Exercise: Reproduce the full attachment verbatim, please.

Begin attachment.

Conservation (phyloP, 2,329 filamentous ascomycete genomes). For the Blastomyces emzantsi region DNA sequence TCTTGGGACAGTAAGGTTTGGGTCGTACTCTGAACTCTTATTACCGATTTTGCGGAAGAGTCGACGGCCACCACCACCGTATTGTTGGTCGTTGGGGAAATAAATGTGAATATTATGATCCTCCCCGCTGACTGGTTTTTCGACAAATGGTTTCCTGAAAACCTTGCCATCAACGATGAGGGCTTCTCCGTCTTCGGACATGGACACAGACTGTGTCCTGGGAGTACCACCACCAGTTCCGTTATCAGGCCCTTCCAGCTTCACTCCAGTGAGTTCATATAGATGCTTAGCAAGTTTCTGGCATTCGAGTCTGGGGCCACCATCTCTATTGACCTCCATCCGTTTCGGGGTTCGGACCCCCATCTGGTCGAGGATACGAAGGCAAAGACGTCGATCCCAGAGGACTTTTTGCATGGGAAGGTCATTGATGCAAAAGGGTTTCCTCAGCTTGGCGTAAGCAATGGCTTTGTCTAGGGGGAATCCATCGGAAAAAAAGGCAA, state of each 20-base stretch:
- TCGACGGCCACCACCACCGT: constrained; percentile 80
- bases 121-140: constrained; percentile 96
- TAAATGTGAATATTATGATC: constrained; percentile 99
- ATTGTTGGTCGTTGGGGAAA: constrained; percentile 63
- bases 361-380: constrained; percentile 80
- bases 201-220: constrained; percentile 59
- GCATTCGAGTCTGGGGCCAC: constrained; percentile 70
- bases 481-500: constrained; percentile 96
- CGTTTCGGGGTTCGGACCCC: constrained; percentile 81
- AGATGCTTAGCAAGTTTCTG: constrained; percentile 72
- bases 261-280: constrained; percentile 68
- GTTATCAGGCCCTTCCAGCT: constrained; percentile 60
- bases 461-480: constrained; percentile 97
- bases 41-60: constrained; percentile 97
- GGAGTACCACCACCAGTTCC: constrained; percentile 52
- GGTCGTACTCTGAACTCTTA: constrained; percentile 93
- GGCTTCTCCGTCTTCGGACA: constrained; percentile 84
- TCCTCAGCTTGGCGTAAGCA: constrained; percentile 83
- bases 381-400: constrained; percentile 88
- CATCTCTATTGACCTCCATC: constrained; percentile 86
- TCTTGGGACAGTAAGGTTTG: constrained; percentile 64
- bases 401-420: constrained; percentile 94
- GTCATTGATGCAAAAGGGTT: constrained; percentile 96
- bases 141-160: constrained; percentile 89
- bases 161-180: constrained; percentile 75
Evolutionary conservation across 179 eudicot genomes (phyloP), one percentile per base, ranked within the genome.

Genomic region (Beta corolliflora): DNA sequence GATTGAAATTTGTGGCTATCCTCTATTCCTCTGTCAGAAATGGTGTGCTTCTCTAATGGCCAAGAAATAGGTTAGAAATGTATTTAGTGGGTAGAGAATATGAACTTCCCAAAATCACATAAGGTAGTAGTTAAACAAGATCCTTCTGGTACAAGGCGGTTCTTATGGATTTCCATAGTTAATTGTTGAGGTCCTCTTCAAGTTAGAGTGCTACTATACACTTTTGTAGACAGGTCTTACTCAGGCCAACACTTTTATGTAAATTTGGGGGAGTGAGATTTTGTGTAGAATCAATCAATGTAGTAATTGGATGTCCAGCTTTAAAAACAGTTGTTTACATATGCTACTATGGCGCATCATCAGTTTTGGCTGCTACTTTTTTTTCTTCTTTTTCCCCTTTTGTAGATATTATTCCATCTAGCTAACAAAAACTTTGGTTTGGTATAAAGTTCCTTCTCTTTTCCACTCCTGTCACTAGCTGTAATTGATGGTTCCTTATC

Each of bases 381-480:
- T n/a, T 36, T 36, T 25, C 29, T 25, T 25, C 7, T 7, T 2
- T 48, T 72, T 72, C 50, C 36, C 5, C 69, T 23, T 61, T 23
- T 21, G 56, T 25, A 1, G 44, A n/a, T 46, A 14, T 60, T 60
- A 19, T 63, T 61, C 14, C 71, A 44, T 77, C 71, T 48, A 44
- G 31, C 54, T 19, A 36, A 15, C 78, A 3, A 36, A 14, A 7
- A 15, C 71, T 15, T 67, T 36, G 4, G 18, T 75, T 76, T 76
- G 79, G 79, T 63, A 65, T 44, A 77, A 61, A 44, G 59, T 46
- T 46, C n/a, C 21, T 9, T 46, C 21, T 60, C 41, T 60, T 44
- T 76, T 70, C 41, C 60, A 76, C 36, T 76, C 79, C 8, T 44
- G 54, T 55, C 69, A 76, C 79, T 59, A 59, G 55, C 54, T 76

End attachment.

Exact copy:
Conservation (phyloP, 2,329 filamentous ascomycete genomes). For the Blastomyces emzantsi region DNA sequence TCTTGGGACAGTAAGGTTTGGGTCGTACTCTGAACTCTTATTACCGATTTTGCGGAAGAGTCGACGGCCACCACCACCGTATTGTTGGTCGTTGGGGAAATAAATGTGAATATTATGATCCTCCCCGCTGACTGGTTTTTCGACAAATGGTTTCCTGAAAACCTTGCCATCAACGATGAGGGCTTCTCCGTCTTCGGACATGGACACAGACTGTGTCCTGGGAGTACCACCACCAGTTCCGTTATCAGGCCCTTCCAGCTTCACTCCAGTGAGTTCATATAGATGCTTAGCAAGTTTCTGGCATTCGAGTCTGGGGCCACCATCTCTATTGACCTCCATCCGTTTCGGGGTTCGGACCCCCATCTGGTCGAGGATACGAAGGCAAAGACGTCGATCCCAGAGGACTTTTTGCATGGGAAGGTCATTGATGCAAAAGGGTTTCCTCAGCTTGGCGTAAGCAATGGCTTTGTCTAGGGGGAATCCATCGGAAAAAAAGGCAA, state of each 20-base stretch:
- TCGACGGCCACCACCACCGT: constrained; percentile 80
- bases 121-140: constrained; percentile 96
- TAAATGTGAATATTATGATC: constrained; percentile 99
- ATTGTTGGTCGTTGGGGAAA: constrained; percentile 63
- bases 361-380: constrained; percentile 80
- bases 201-220: constrained; percentile 59
- GCATTCGAGTCTGGGGCCAC: constrained; percentile 70
- bases 481-500: constrained; percentile 96
- CGTTTCGGGGTTCGGACCCC: constrained; percentile 81
- AGATGCTTAGCAAGTTTCTG: constrained; percentile 72
- bases 261-280: constrained; percentile 68
- GTTATCAGGCCCTTCCAGCT: constrained; percentile 60
- bases 461-480: constrained; percentile 97
- bases 41-60: constrained; percentile 97
- GGAGTACCACCACCAGTTCC: constrained; percentile 52
- GGTCGTACTCTGAACTCTTA: constrained; percentile 93
- GGCTTCTCCGTCTTCGGACA: constrained; percentile 84
- TCCTCAGCTTGGCGTAAGCA: constrained; percentile 83
- bases 381-400: constrained; percentile 88
- CATCTCTATTGACCTCCATC: constrained; percentile 86
- TCTTGGGACAGTAAGGTTTG: constrained; percentile 64
- bases 401-420: constrained; percentile 94
- GTCATTGATGCAAAAGGGTT: constrained; percentile 96
- bases 141-160: constrained; percentile 89
- bases 161-180: constrained; percentile 75
Evolutionary conservation across 179 eudicot genomes (phyloP), one percentile per base, ranked within the genome.

Genomic region (Beta corolliflora): DNA sequence GATTGAAATTTGTGGCTATCCTCTATTCCTCTGTCAGAAATGGTGTGCTTCTCTAATGGCCAAGAAATAGGTTAGAAATGTATTTAGTGGGTAGAGAATATGAACTTCCCAAAATCACATAAGGTAGTAGTTAAACAAGATCCTTCTGGTACAAGGCGGTTCTTATGGATTTCCATAGTTAATTGTTGAGGTCCTCTTCAAGTTAGAGTGCTACTATACACTTTTGTAGACAGGTCTTACTCAGGCCAACACTTTTATGTAAATTTGGGGGAGTGAGATTTTGTGTAGAATCAATCAATGTAGTAATTGGATGTCCAGCTTTAAAAACAGTTGTTTACATATGCTACTATGGCGCATCATCAGTTTTGGCTGCTACTTTTTTTTCTTCTTTTTCCCCTTTTGTAGATATTATTCCATCTAGCTAACAAAAACTTTGGTTTGGTATAAAGTTCCTTCTCTTTTCCACTCCTGTCACTAGCTGTAATTGATGGTTCCTTATC

Each of bases 381-480:
- T n/a, T 36, T 36, T 25, C 29, T 25, T 25, C 7, T 7, T 2
- T 48, T 72, T 72, C 50, C 36, C 5, C 69, T 23, T 61, T 23
- T 21, G 56, T 25, A 1, G 44, A n/a, T 46, A 14, T 60, T 60
- A 19, T 63, T 61, C 14, C 71, A 44, T 77, C 71, T 48, A 44
- G 31, C 54, T 19, A 36, A 15, C 78, A 3, A 36, A 14, A 7
- A 15, C 71, T 15, T 67, T 36, G 4, G 18, T 75, T 76, T 76
- G 79, G 79, T 63, A 65, T 44, A 77, A 61, A 44, G 59, T 46
- T 46, C n/a, C 21, T 9, T 46, C 21, T 60, C 41, T 60, T 44
- T 76, T 70, C 41, C 60, A 76, C 36, T 76, C 79, C 8, T 44
- G 54, T 55, C 69, A 76, C 79, T 59, A 59, G 55, C 54, T 76